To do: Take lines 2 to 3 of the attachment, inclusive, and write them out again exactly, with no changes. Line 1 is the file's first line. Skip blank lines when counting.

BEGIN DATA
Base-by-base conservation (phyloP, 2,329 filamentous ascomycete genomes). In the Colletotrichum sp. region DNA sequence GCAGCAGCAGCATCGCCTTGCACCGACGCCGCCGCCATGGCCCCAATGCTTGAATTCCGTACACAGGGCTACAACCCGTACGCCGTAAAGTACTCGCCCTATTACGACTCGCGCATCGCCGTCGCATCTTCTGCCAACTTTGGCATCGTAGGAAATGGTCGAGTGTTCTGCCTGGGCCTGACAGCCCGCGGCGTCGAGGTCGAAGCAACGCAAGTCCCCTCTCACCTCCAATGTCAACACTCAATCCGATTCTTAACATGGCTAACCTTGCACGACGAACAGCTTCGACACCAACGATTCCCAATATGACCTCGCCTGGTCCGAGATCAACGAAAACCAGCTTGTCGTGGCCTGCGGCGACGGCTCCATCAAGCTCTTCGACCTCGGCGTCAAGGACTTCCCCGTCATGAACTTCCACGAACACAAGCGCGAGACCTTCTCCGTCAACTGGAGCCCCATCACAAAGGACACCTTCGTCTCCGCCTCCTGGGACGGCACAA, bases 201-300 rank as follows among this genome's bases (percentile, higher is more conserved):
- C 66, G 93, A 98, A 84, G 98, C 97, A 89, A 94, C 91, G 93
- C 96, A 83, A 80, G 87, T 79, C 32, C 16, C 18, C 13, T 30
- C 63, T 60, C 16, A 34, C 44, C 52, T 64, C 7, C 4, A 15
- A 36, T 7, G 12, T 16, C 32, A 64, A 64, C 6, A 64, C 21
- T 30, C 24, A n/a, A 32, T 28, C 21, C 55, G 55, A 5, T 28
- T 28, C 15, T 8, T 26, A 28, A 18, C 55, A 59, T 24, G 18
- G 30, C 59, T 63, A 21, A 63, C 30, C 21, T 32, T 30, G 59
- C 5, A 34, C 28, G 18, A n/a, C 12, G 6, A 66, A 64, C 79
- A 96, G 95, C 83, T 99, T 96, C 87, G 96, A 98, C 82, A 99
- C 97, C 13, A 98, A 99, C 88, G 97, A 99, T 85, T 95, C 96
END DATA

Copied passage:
- C 66, G 93, A 98, A 84, G 98, C 97, A 89, A 94, C 91, G 93
- C 96, A 83, A 80, G 87, T 79, C 32, C 16, C 18, C 13, T 30